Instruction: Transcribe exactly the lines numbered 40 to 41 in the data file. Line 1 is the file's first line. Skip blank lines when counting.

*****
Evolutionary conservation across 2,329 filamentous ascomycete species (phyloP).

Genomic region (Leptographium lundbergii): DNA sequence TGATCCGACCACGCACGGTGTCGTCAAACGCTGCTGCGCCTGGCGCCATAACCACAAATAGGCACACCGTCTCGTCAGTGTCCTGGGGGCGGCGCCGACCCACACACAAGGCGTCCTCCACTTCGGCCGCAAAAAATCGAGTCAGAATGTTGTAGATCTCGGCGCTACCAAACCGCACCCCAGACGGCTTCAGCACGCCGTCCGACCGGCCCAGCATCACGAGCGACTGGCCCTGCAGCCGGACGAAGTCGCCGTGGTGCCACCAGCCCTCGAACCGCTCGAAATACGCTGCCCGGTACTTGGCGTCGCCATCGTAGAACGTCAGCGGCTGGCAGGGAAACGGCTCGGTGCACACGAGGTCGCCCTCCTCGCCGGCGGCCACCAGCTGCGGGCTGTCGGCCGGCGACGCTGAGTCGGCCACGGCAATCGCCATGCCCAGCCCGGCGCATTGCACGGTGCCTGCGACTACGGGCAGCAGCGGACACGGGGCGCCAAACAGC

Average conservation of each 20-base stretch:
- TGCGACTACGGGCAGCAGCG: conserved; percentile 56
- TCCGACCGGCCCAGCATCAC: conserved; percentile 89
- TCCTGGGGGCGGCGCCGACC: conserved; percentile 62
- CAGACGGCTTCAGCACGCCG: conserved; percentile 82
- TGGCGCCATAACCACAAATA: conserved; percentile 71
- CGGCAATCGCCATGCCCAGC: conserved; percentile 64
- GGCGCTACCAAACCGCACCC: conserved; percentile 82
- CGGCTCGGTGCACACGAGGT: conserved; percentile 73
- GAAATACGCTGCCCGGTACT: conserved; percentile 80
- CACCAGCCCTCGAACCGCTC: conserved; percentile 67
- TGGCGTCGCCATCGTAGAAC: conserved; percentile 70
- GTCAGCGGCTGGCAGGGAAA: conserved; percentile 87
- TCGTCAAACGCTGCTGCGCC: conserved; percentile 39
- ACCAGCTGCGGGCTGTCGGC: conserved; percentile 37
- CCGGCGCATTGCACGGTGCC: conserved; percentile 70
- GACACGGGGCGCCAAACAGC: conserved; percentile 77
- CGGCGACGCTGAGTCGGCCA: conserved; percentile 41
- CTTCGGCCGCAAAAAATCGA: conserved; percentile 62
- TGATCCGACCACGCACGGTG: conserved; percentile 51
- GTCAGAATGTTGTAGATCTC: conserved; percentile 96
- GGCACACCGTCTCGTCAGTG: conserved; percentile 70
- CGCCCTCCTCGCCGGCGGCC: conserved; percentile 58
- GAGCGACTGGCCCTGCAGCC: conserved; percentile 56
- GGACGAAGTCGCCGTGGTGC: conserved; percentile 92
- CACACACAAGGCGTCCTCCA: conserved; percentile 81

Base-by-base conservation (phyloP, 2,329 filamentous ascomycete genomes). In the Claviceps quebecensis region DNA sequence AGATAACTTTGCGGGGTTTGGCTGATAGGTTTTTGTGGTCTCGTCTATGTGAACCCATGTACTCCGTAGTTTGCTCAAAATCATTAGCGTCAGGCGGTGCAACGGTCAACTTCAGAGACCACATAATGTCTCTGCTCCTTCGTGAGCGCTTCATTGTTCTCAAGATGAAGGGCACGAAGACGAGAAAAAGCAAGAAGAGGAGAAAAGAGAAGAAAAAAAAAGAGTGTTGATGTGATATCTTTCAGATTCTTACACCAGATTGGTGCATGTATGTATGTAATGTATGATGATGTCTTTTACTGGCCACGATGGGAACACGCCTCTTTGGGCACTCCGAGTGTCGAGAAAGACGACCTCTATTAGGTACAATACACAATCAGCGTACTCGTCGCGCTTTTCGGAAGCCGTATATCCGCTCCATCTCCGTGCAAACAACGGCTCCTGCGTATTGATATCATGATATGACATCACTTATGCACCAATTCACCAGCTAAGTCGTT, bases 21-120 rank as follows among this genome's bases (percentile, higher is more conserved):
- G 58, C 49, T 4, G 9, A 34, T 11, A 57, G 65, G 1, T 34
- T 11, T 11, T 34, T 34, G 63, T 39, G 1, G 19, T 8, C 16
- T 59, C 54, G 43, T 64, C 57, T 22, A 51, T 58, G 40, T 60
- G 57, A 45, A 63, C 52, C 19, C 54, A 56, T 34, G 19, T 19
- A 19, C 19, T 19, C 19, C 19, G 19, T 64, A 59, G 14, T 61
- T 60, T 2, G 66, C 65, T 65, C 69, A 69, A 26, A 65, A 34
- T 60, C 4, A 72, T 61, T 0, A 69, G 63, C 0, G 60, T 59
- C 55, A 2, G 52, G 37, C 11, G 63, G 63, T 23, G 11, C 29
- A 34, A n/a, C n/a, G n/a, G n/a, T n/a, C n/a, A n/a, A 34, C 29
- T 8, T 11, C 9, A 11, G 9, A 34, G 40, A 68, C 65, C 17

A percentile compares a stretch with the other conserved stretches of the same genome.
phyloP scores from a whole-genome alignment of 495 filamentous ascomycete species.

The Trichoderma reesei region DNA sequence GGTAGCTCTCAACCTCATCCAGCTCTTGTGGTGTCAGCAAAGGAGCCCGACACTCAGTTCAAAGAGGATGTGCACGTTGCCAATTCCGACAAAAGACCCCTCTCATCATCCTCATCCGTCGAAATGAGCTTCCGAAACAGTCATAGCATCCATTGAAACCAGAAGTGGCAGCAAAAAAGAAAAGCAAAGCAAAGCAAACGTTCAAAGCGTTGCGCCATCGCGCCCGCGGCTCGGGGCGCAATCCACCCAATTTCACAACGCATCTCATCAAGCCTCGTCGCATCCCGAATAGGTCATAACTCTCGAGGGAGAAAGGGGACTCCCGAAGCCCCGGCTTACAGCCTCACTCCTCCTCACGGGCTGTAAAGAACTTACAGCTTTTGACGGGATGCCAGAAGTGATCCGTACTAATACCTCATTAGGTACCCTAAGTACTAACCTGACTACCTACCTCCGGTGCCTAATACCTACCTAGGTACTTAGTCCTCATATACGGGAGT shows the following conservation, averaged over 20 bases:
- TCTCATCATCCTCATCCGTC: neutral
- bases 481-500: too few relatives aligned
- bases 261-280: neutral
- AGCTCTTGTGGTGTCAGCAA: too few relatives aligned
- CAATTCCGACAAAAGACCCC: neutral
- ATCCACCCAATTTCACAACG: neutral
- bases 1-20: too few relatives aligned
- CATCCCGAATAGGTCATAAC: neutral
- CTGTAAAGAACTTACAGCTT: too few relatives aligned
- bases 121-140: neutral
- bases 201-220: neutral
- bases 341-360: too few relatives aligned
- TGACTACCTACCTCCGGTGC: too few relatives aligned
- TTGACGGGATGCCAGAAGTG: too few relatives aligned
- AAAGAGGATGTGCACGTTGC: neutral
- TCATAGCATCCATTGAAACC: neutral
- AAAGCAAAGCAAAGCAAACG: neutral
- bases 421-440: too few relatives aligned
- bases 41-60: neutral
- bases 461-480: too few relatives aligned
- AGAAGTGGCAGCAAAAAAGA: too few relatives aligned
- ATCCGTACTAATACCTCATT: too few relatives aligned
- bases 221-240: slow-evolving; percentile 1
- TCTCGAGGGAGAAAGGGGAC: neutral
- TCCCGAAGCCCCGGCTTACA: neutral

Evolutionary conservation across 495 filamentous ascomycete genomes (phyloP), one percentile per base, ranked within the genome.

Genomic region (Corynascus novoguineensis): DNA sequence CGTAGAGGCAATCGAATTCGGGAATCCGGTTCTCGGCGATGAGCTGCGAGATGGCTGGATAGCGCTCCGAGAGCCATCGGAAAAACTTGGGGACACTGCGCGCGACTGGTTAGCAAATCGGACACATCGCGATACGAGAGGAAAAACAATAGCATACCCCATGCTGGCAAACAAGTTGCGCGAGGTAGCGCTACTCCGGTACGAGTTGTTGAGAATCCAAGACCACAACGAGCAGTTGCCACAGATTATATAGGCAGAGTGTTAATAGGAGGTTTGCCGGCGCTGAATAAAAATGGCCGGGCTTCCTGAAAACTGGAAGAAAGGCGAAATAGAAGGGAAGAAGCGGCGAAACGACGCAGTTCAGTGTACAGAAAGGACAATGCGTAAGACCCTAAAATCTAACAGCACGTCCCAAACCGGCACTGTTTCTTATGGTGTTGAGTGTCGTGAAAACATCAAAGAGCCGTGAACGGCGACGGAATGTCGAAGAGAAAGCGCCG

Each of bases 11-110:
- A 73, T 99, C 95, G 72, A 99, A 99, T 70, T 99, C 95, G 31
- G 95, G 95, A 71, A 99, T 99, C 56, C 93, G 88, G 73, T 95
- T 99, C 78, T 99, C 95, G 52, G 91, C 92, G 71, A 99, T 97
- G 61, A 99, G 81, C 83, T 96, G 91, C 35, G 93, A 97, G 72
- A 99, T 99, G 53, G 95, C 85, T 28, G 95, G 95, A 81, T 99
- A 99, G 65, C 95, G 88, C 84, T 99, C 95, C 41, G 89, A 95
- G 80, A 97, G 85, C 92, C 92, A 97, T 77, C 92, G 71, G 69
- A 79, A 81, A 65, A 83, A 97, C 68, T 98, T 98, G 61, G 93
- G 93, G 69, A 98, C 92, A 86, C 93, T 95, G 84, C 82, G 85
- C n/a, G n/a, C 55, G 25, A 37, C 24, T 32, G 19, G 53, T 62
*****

A percentile compares a stretch with the other conserved stretches of the same genome.
phyloP scores from a whole-genome alignment of 495 filamentous ascomycete species.